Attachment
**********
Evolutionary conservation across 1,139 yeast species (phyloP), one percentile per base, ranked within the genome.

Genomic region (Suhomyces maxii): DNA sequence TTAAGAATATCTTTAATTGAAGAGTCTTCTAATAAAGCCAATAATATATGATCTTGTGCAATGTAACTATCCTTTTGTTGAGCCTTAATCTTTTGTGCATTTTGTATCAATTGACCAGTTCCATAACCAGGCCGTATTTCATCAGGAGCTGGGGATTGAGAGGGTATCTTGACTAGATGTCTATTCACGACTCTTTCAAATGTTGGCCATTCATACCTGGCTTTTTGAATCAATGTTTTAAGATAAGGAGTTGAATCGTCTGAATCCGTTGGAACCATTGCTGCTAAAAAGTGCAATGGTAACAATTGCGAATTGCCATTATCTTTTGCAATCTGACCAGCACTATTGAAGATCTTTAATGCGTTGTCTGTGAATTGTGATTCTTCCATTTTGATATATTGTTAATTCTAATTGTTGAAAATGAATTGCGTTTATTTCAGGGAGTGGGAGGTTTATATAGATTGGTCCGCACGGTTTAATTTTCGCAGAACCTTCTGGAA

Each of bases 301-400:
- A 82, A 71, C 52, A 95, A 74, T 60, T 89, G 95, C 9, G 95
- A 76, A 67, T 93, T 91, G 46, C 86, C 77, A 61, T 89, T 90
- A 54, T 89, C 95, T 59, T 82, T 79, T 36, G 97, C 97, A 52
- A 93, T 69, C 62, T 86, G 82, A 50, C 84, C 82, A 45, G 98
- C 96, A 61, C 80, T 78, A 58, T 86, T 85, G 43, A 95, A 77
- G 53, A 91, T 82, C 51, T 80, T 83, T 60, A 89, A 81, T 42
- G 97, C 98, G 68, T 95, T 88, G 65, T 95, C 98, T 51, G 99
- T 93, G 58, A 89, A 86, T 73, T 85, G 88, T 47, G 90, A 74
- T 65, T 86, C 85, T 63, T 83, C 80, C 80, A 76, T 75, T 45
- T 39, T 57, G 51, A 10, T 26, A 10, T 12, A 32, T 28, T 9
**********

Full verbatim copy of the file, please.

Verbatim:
Evolutionary conservation across 1,139 yeast species (phyloP), one percentile per base, ranked within the genome.

Genomic region (Suhomyces maxii): DNA sequence TTAAGAATATCTTTAATTGAAGAGTCTTCTAATAAAGCCAATAATATATGATCTTGTGCAATGTAACTATCCTTTTGTTGAGCCTTAATCTTTTGTGCATTTTGTATCAATTGACCAGTTCCATAACCAGGCCGTATTTCATCAGGAGCTGGGGATTGAGAGGGTATCTTGACTAGATGTCTATTCACGACTCTTTCAAATGTTGGCCATTCATACCTGGCTTTTTGAATCAATGTTTTAAGATAAGGAGTTGAATCGTCTGAATCCGTTGGAACCATTGCTGCTAAAAAGTGCAATGGTAACAATTGCGAATTGCCATTATCTTTTGCAATCTGACCAGCACTATTGAAGATCTTTAATGCGTTGTCTGTGAATTGTGATTCTTCCATTTTGATATATTGTTAATTCTAATTGTTGAAAATGAATTGCGTTTATTTCAGGGAGTGGGAGGTTTATATAGATTGGTCCGCACGGTTTAATTTTCGCAGAACCTTCTGGAA

Each of bases 301-400:
- A 82, A 71, C 52, A 95, A 74, T 60, T 89, G 95, C 9, G 95
- A 76, A 67, T 93, T 91, G 46, C 86, C 77, A 61, T 89, T 90
- A 54, T 89, C 95, T 59, T 82, T 79, T 36, G 97, C 97, A 52
- A 93, T 69, C 62, T 86, G 82, A 50, C 84, C 82, A 45, G 98
- C 96, A 61, C 80, T 78, A 58, T 86, T 85, G 43, A 95, A 77
- G 53, A 91, T 82, C 51, T 80, T 83, T 60, A 89, A 81, T 42
- G 97, C 98, G 68, T 95, T 88, G 65, T 95, C 98, T 51, G 99
- T 93, G 58, A 89, A 86, T 73, T 85, G 88, T 47, G 90, A 74
- T 65, T 86, C 85, T 63, T 83, C 80, C 80, A 76, T 75, T 45
- T 39, T 57, G 51, A 10, T 26, A 10, T 12, A 32, T 28, T 9